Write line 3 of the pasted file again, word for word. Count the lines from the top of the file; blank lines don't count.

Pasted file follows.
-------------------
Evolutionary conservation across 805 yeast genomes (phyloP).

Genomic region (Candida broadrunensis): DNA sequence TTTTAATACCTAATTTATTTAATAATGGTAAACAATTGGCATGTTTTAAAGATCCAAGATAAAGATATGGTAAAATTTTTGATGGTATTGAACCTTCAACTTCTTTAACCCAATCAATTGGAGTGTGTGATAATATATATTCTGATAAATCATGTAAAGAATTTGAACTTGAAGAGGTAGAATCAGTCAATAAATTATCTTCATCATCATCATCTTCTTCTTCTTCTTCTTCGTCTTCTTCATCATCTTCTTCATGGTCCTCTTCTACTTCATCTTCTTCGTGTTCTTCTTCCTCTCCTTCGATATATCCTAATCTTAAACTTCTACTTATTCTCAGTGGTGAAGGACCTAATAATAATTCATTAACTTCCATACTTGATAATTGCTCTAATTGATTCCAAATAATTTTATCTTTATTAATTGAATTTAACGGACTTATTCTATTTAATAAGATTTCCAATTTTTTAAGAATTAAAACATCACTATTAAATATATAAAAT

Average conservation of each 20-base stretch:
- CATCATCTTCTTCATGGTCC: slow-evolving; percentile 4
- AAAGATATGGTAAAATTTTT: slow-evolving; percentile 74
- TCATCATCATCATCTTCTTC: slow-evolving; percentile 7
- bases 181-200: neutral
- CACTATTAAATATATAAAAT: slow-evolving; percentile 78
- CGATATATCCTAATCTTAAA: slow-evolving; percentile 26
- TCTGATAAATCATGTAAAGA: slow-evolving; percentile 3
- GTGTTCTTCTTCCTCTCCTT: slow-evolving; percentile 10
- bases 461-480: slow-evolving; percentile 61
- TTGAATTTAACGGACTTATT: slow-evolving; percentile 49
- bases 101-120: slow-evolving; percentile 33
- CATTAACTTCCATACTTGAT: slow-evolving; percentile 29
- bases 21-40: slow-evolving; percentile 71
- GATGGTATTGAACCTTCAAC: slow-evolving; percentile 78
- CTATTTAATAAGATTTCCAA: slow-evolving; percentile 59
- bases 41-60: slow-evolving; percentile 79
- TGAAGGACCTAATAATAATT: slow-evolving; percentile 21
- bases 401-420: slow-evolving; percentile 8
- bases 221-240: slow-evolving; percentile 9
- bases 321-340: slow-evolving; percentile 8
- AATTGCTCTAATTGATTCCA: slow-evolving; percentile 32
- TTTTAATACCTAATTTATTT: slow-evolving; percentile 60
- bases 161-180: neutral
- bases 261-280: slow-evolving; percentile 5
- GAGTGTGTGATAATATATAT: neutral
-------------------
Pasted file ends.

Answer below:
Average conservation of each 20-base stretch: